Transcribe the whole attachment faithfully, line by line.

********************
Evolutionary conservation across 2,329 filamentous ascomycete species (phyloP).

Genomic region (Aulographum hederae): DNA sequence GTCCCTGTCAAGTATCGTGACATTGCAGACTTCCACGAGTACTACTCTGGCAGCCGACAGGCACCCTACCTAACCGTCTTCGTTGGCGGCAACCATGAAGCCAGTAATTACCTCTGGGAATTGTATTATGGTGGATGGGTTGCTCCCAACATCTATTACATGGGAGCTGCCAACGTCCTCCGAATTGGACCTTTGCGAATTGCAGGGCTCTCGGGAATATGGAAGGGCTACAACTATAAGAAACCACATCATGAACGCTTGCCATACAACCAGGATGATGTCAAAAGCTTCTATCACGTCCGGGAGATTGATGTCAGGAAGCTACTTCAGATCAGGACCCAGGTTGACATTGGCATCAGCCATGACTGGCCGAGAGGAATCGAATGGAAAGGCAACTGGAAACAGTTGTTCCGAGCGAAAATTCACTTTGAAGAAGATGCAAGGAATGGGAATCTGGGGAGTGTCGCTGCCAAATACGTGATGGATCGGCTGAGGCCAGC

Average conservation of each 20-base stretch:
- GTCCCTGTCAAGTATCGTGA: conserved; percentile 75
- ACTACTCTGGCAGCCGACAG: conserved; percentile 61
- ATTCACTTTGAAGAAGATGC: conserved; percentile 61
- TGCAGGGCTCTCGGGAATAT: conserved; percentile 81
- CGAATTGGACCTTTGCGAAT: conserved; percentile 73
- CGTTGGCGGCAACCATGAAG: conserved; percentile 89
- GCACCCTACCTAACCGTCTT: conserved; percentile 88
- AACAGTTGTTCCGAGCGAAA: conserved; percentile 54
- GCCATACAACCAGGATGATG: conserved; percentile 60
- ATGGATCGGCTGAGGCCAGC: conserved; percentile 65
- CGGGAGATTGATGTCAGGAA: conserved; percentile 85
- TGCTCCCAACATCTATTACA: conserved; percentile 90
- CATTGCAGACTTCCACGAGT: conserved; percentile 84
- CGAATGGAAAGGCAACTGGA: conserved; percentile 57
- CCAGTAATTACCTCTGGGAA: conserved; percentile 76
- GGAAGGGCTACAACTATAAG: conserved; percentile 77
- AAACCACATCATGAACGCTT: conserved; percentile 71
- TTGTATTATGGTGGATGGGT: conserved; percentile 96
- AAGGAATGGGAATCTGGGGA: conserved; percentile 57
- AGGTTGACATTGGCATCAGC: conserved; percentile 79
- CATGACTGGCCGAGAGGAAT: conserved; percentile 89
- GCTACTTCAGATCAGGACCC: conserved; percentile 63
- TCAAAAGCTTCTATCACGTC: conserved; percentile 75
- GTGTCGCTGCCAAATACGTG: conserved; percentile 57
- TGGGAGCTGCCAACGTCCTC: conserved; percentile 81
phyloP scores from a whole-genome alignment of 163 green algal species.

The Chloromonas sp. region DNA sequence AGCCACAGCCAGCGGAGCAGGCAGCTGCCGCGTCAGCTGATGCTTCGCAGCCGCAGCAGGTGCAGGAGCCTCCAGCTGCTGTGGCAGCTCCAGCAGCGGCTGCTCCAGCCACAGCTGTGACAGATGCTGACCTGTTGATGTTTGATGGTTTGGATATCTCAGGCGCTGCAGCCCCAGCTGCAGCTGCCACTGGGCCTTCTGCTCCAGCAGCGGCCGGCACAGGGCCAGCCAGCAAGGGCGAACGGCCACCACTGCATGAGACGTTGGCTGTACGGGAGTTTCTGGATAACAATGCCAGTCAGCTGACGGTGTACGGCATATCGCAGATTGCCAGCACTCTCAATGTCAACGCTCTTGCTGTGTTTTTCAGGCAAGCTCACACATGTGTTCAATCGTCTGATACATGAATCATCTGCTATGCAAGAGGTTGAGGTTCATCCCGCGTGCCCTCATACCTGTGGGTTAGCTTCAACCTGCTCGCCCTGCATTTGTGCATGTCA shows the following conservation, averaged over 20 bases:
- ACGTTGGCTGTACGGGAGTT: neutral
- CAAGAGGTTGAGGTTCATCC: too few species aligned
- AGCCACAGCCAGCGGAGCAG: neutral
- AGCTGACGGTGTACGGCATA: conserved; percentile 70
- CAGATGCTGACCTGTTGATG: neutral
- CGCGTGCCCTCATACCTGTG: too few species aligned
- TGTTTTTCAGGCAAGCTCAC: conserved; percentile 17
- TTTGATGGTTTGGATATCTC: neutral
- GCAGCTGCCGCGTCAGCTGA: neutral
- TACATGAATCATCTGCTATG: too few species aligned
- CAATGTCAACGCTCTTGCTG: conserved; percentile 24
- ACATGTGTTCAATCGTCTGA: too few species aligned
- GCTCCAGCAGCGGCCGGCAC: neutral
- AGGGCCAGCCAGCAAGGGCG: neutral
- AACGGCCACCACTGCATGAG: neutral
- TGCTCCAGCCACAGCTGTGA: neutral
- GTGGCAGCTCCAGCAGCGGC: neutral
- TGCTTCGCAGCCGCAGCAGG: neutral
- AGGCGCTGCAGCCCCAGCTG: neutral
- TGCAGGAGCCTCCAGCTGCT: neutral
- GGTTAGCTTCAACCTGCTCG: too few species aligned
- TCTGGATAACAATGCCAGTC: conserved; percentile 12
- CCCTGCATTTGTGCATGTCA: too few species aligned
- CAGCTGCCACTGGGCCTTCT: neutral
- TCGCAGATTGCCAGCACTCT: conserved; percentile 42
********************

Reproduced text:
Evolutionary conservation across 2,329 filamentous ascomycete species (phyloP).

Genomic region (Aulographum hederae): DNA sequence GTCCCTGTCAAGTATCGTGACATTGCAGACTTCCACGAGTACTACTCTGGCAGCCGACAGGCACCCTACCTAACCGTCTTCGTTGGCGGCAACCATGAAGCCAGTAATTACCTCTGGGAATTGTATTATGGTGGATGGGTTGCTCCCAACATCTATTACATGGGAGCTGCCAACGTCCTCCGAATTGGACCTTTGCGAATTGCAGGGCTCTCGGGAATATGGAAGGGCTACAACTATAAGAAACCACATCATGAACGCTTGCCATACAACCAGGATGATGTCAAAAGCTTCTATCACGTCCGGGAGATTGATGTCAGGAAGCTACTTCAGATCAGGACCCAGGTTGACATTGGCATCAGCCATGACTGGCCGAGAGGAATCGAATGGAAAGGCAACTGGAAACAGTTGTTCCGAGCGAAAATTCACTTTGAAGAAGATGCAAGGAATGGGAATCTGGGGAGTGTCGCTGCCAAATACGTGATGGATCGGCTGAGGCCAGC

Average conservation of each 20-base stretch:
- GTCCCTGTCAAGTATCGTGA: conserved; percentile 75
- ACTACTCTGGCAGCCGACAG: conserved; percentile 61
- ATTCACTTTGAAGAAGATGC: conserved; percentile 61
- TGCAGGGCTCTCGGGAATAT: conserved; percentile 81
- CGAATTGGACCTTTGCGAAT: conserved; percentile 73
- CGTTGGCGGCAACCATGAAG: conserved; percentile 89
- GCACCCTACCTAACCGTCTT: conserved; percentile 88
- AACAGTTGTTCCGAGCGAAA: conserved; percentile 54
- GCCATACAACCAGGATGATG: conserved; percentile 60
- ATGGATCGGCTGAGGCCAGC: conserved; percentile 65
- CGGGAGATTGATGTCAGGAA: conserved; percentile 85
- TGCTCCCAACATCTATTACA: conserved; percentile 90
- CATTGCAGACTTCCACGAGT: conserved; percentile 84
- CGAATGGAAAGGCAACTGGA: conserved; percentile 57
- CCAGTAATTACCTCTGGGAA: conserved; percentile 76
- GGAAGGGCTACAACTATAAG: conserved; percentile 77
- AAACCACATCATGAACGCTT: conserved; percentile 71
- TTGTATTATGGTGGATGGGT: conserved; percentile 96
- AAGGAATGGGAATCTGGGGA: conserved; percentile 57
- AGGTTGACATTGGCATCAGC: conserved; percentile 79
- CATGACTGGCCGAGAGGAAT: conserved; percentile 89
- GCTACTTCAGATCAGGACCC: conserved; percentile 63
- TCAAAAGCTTCTATCACGTC: conserved; percentile 75
- GTGTCGCTGCCAAATACGTG: conserved; percentile 57
- TGGGAGCTGCCAACGTCCTC: conserved; percentile 81
phyloP scores from a whole-genome alignment of 163 green algal species.

The Chloromonas sp. region DNA sequence AGCCACAGCCAGCGGAGCAGGCAGCTGCCGCGTCAGCTGATGCTTCGCAGCCGCAGCAGGTGCAGGAGCCTCCAGCTGCTGTGGCAGCTCCAGCAGCGGCTGCTCCAGCCACAGCTGTGACAGATGCTGACCTGTTGATGTTTGATGGTTTGGATATCTCAGGCGCTGCAGCCCCAGCTGCAGCTGCCACTGGGCCTTCTGCTCCAGCAGCGGCCGGCACAGGGCCAGCCAGCAAGGGCGAACGGCCACCACTGCATGAGACGTTGGCTGTACGGGAGTTTCTGGATAACAATGCCAGTCAGCTGACGGTGTACGGCATATCGCAGATTGCCAGCACTCTCAATGTCAACGCTCTTGCTGTGTTTTTCAGGCAAGCTCACACATGTGTTCAATCGTCTGATACATGAATCATCTGCTATGCAAGAGGTTGAGGTTCATCCCGCGTGCCCTCATACCTGTGGGTTAGCTTCAACCTGCTCGCCCTGCATTTGTGCATGTCA shows the following conservation, averaged over 20 bases:
- ACGTTGGCTGTACGGGAGTT: neutral
- CAAGAGGTTGAGGTTCATCC: too few species aligned
- AGCCACAGCCAGCGGAGCAG: neutral
- AGCTGACGGTGTACGGCATA: conserved; percentile 70
- CAGATGCTGACCTGTTGATG: neutral
- CGCGTGCCCTCATACCTGTG: too few species aligned
- TGTTTTTCAGGCAAGCTCAC: conserved; percentile 17
- TTTGATGGTTTGGATATCTC: neutral
- GCAGCTGCCGCGTCAGCTGA: neutral
- TACATGAATCATCTGCTATG: too few species aligned
- CAATGTCAACGCTCTTGCTG: conserved; percentile 24
- ACATGTGTTCAATCGTCTGA: too few species aligned
- GCTCCAGCAGCGGCCGGCAC: neutral
- AGGGCCAGCCAGCAAGGGCG: neutral
- AACGGCCACCACTGCATGAG: neutral
- TGCTCCAGCCACAGCTGTGA: neutral
- GTGGCAGCTCCAGCAGCGGC: neutral
- TGCTTCGCAGCCGCAGCAGG: neutral
- AGGCGCTGCAGCCCCAGCTG: neutral
- TGCAGGAGCCTCCAGCTGCT: neutral
- GGTTAGCTTCAACCTGCTCG: too few species aligned
- TCTGGATAACAATGCCAGTC: conserved; percentile 12
- CCCTGCATTTGTGCATGTCA: too few species aligned
- CAGCTGCCACTGGGCCTTCT: neutral
- TCGCAGATTGCCAGCACTCT: conserved; percentile 42